Litchfield National Park
We have both visited Litchfield National Park before but this visit included an unexpected jewel in this busy national park. The main entries to the park are along the sealed road through Bachelor in the east or via a partly unsealed road from Berry Springs in the north. This time however we are entering from the south via the 4WD track from the Douglas Springs road in the Daly River region. This section of the park is new to both of us and we’re not sure what to expect. There are a couple of campgrounds along this track and we’re planning on checking them both out for a night or two.
There are a couple of easy dry creek crossings in the 17 km to the first campground at Surprise Creek although the sign advising vehicles be fitted with a snorkel as at the Roper River suggests it could be a very ‘interesting’ crossing at times. As there is only one camp site occupied we pick a nice shady site and head for the falls for a swim hoping the surprise at Surprise Creek falls isn’t the lack of water. We meet a few people are on their way out and they have been swimming so that’s a good sign, even better when we are told we’ll have the place to ourselves.
We come to a large pool only a ten minute walk from the camp that looks inviting and soon we are cooling off in the clear water. Water trickles over the rocks to one side although marks on the rocks show the waterfall is much larger in the wet season and early dry season. Other marks show where numerous feet have climbed the rocky slope and after our dip we follow suit. Another very beautiful pool is a pleasant surprise and soon we are having a dip in this as well. The rocks leading up from this pool are a bit steeper but still fairly easy to negotiate and after we climb up higher we are even more pleasantly surprised by the sight of yet another good sized plunge pool with a view of the valley below so we just have to have another swim. With no one else around this is sure close to paradise in the bush! Further up a chain of small rock pools eventually lead to a creek emerging from the bush.
We happily head back to camp deciding we’ll have two nights here so Paul can capture different views at sunrise and sunset. We pass a couple of other groups of people on their way in and we agree that we were lucky to have had the place to ourselves for a while. By late Friday afternoon the campground starts to fill up. It’s a long weekend in the Northern Territory and by dark all camp sites are occupied, some campers are set up along the road and more have driven in and then out again to try elsewhere. We decide we won’t move until the long weekend crowd are packing up again so that means three nights here, certainly no hardship.
Over the weekend our return visits to the pools bring a very different atmosphere with happy families and groups of friends sharing the cool waters. Kids climb the rocks above the middle pool and jump into the deep pool below. One of the dads says he once tested the depth with a rock and a rope and the pool is over six metres deep. Some of the kids are nervous and stand on the edge plucking up their courage before taking the big step out to drop five metres into the water. When they bob up to the surface they beam with happiness at their achievement. One group of four brothers add a ball to their jumps and line up aiming to flick the ball between themselves as they are in mid-air. They often make the first couple of passes successfully but I didn’t see them make it through the whole routine. No doubt they’ll be back trying on future visits.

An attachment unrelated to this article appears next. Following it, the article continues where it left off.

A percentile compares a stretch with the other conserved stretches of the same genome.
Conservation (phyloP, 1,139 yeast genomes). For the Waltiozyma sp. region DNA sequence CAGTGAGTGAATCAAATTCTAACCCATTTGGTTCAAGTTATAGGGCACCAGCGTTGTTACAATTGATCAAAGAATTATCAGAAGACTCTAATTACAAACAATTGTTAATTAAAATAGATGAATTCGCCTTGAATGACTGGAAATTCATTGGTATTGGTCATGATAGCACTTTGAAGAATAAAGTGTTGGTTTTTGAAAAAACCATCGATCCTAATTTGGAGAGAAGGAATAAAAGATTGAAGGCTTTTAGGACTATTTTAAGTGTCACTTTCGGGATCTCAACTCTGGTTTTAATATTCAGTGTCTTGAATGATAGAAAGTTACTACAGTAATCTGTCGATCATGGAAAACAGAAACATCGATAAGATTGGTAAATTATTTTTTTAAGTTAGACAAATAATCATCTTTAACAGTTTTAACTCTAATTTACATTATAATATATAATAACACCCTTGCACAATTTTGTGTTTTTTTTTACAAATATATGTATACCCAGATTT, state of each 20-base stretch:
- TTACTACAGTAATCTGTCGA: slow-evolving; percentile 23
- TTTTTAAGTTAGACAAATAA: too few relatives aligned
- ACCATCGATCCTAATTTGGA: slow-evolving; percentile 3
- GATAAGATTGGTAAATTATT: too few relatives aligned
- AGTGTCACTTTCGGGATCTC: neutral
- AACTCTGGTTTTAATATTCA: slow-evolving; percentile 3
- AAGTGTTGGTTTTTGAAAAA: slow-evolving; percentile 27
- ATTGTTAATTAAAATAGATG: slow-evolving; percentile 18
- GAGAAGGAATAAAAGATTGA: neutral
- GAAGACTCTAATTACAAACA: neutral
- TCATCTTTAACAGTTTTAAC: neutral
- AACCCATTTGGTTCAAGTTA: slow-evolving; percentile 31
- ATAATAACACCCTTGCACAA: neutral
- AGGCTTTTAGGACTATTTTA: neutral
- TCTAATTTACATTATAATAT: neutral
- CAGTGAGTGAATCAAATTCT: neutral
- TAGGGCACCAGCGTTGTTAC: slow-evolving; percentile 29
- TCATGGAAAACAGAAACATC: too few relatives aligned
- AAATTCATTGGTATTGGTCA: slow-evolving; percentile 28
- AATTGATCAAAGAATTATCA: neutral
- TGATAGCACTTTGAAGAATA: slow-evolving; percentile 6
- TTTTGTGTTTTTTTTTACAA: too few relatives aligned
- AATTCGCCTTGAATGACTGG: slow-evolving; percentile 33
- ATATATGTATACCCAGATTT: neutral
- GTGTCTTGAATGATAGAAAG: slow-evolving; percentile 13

After a relaxing weekend at Surprise Creek Falls we pack early to see a little more of the national park. There are several more creek crossings as we head north on the 4wd track and one of them in particular is about 50 metres long with a sandy bottom that winds between the Pandanus Palms. Very pretty. The water is only about half a metre deep and we have no problem here.
We only have a couple of nights before we need to get to Darwin so we decide to skip Sandy Creek, the other camp on the 4WD section and spend our nights at Wangi Falls. We’ll have to miss Florence Falls and Buley Rockholes. Although they are both lovely to camp and swim at we have both been there before and they don’t offer the same photographic opportunities.
Wangi Falls is the most visited part of the park and the campground is large and always busy. We’ve arrived reasonably early and quite a few sites were vacated this morning so we have no problem getting a good spot but the whole camp fills up every afternoon. There is very easy access to the large pool at the base of the falls and we are soon enjoying a refreshing swim. Good light hits the rock face in the late afternoon so no prizes for guessing where Paul spends sunset time.
The morning sees us leaving camp early to drive to the Lost City which is about 10km down a dirt track off the main road south east of Wangi Falls. The towering slabs of rocks are impressive and the early morning light brings out all the details. We wander around the short walking track for almost an hour before enjoying our breakfast and coffee.
Our first short detour on our drive back to camp takes us to Tabletop Swamp where a large billabong is surrounded by paperbark trees and the ducks are busily foraging amongst the reeds and water lilies. Next we take the short walk to Tolmer Falls, a very impressive drop but not much water flow at present and no access to the green pool at the bottom.
We are back at Wangi by lunchtime so we have plenty of time for more swims and photography and in the morning we take the northern road out of the park and up to Darwin via Berry Springs. As we’ve said before, Litchfield is a great place to visit but try to avoid the weekends (or head for Surprise Creek as early as you can).